Exactly a century ago, on June 28, 1911, an explosion shook the Nakhla region of Alexandria in Egypt at 9 a.m. Soon after, around 40 chunks of meteorite debris from the high altitude blast rained down. 22 pounds (10 kilograms) of the bolide were recovered by witnesses of this cosmic event.
The Smithsonian received two samples of the Nakhla meteorite the following August and then acquired a larger 480 gram (one pound) piece in 1962 (pictured top). By the 1970′s, the Smithsonian had collected 650 grams (1.4 pounds) of the meteorite.
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The Nakhla meteorite fragments — dubbed “Nakhlites” — are now known to originate from Mars. Even better than that, scientists have been able to narrow down to where on the Martian surface the original meteoroid came from.
Nakhlites are igneous rocks rich in the mineral augite. This indicates the original rock formed as a basaltic magma approximately 1.3 billion years ago, when Mars was volcanically active.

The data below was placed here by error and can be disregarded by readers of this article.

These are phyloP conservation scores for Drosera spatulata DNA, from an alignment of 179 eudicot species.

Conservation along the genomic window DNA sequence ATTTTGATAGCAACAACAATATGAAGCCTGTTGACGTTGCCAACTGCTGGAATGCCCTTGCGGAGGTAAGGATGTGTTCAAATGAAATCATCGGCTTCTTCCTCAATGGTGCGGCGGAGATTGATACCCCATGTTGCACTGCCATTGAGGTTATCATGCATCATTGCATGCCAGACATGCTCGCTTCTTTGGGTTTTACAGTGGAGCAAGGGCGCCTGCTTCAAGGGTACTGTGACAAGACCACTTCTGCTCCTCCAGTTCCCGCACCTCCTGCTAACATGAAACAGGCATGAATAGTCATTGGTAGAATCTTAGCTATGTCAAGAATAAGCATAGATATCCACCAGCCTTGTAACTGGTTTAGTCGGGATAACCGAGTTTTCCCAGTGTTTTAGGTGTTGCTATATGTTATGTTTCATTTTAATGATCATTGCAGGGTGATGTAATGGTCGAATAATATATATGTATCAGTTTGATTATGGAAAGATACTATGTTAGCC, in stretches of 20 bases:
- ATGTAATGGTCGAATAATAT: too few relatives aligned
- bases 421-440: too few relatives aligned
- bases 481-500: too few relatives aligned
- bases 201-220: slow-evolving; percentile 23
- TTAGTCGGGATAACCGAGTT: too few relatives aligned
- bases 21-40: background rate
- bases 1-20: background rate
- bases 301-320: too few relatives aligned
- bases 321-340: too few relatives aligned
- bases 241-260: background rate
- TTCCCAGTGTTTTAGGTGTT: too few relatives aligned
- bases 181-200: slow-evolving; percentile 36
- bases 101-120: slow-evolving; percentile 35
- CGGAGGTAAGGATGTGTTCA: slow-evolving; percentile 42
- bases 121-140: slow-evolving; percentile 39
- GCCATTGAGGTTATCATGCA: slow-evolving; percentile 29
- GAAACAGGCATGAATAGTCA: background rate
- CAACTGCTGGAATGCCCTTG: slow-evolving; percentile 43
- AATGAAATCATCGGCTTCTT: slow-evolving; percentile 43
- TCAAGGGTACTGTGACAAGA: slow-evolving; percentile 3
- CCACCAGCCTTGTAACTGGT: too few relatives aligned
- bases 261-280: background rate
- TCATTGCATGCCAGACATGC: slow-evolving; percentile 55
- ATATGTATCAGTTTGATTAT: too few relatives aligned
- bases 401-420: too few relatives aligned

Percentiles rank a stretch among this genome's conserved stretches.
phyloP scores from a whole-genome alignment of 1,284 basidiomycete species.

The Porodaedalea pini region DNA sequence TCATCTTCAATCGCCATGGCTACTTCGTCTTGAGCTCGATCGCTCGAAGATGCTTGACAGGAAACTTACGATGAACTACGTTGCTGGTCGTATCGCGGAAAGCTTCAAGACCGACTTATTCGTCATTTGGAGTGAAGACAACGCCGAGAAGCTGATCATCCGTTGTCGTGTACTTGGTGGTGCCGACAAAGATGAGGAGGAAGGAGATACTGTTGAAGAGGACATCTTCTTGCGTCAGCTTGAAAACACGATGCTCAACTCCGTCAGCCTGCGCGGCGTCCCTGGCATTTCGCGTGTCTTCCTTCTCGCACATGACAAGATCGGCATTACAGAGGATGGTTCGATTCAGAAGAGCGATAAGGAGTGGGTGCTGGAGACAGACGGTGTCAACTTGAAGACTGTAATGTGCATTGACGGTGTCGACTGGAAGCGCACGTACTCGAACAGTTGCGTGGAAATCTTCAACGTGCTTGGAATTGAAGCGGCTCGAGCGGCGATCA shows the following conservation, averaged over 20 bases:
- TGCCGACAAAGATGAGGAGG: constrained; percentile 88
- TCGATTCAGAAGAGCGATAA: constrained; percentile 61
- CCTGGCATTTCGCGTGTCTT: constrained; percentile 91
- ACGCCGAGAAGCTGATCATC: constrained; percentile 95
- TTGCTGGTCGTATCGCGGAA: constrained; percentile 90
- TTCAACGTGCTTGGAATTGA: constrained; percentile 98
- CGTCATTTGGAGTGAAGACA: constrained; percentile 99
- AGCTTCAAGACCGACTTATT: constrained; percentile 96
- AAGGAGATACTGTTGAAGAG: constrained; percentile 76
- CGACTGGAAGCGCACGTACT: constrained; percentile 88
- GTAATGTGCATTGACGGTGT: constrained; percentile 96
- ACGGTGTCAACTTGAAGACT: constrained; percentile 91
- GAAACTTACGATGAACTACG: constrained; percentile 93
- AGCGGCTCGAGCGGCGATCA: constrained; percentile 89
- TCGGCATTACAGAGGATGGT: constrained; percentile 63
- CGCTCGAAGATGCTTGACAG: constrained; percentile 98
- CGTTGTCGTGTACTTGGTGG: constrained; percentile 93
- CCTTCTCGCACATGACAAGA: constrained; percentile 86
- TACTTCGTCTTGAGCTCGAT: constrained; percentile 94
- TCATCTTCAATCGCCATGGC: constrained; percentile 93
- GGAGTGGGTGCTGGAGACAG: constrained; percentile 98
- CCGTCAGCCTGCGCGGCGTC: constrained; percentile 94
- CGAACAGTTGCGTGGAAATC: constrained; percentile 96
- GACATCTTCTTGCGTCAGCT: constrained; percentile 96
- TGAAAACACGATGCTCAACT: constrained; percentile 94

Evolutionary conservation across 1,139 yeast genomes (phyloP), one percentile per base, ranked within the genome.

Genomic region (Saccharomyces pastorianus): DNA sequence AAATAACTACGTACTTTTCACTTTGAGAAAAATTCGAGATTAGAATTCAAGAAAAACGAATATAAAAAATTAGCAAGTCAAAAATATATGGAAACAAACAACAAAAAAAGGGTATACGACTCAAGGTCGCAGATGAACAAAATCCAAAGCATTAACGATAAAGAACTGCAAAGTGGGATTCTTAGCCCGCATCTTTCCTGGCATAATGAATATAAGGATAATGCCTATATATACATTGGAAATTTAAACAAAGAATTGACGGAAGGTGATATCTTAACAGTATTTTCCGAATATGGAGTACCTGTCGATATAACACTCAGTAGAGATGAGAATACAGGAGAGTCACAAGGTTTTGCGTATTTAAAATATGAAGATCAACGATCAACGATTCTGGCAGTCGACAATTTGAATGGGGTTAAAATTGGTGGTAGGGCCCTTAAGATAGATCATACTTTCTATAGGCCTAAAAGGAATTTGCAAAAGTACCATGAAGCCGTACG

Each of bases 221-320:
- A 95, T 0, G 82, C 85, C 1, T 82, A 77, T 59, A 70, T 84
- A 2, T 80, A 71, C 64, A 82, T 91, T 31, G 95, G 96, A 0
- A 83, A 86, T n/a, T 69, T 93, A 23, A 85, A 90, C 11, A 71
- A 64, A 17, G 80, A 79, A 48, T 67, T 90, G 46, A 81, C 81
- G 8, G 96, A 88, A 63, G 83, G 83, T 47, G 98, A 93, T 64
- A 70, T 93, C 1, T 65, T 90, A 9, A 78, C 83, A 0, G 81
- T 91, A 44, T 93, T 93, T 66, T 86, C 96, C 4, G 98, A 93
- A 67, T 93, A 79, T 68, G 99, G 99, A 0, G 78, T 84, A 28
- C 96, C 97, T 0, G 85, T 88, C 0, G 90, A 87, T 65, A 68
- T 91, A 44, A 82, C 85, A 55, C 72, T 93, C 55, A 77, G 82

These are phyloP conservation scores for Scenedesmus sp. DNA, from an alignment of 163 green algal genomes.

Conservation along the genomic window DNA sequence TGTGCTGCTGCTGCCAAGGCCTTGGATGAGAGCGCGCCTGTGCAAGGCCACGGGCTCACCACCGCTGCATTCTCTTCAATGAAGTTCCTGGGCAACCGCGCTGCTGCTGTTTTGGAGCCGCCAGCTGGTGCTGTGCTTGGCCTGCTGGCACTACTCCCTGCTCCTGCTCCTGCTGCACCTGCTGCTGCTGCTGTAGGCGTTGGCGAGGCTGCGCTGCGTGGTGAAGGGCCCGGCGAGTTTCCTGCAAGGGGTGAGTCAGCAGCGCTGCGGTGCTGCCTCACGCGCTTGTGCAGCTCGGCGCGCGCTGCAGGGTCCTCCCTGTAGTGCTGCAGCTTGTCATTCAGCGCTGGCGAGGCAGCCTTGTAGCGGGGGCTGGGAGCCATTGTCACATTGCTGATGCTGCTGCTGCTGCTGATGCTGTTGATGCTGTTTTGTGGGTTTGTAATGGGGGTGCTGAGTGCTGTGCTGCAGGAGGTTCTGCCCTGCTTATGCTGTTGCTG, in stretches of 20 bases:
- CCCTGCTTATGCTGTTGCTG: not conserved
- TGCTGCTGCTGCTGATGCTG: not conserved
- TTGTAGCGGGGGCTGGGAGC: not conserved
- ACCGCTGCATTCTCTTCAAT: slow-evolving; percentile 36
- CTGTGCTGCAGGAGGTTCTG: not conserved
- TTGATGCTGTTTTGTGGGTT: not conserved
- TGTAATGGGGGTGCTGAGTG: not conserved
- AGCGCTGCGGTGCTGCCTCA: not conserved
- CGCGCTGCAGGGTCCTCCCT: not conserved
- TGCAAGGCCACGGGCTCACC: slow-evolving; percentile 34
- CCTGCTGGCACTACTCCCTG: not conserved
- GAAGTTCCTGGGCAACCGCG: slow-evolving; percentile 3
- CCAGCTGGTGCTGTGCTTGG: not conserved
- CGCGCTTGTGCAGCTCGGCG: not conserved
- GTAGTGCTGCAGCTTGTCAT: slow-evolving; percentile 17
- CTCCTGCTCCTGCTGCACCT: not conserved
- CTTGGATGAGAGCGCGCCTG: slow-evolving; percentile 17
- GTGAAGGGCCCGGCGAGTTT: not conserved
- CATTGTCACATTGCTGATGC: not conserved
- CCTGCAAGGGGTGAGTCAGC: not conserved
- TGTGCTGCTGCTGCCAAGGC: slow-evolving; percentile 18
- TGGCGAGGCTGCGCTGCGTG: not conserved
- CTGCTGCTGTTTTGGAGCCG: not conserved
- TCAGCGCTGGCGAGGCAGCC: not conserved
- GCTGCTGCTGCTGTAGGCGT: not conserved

Through careful analysis of the rock’s crystalization ages and crater-count chronology of different regions on Mars, the Nakhla meteorite most likely formed in the ancient volcanic regions of Tharsis, Elysium or Syrtis Major Planum, according to the Smithsonian website.
The surface of the Red Planet was then hit by a large meteorite, blasting debris from the surface and into space. One of those pieces of Martian crust became the meteoroid that drifted to Earth and fell as the Nakhla meteorite.
As famous this meteorite is, it’s also infamous for its canine-killing ways.* According to the Smithsonian blog, one particularly dramatic eyewitness account recounts that morbid day for Fido:
“The fearful column which appeared in the sky at Denshal was substantial. The terrific noise it emitted was an explosion which made it erupt several fragments of volcanic materials. These curious fragments, falling to earth, buried themselves into the sand to the depth of about one meter. One of them fell on a dog…leaving it like ashes in a moment.”
While it’s entirely possible a meteorite hit an unfortunate dog, the “leaving it like ashes” part seems a little over-the-top. As we’ve learned from certain Israeli meteorite misadventures, meteorites — particularly meteorite fragments that likely fell to Earth at terminal velocity — are usually cold on arrival. So it’s hard to see how the dog would turn to “ash,” rather than simply being squashed.
Either way, tough break Fido.
*Daniel Fischer (@cosmos4u) has since provided information that disputs the “dead dog” report. According to other sources, it’s probably a myth.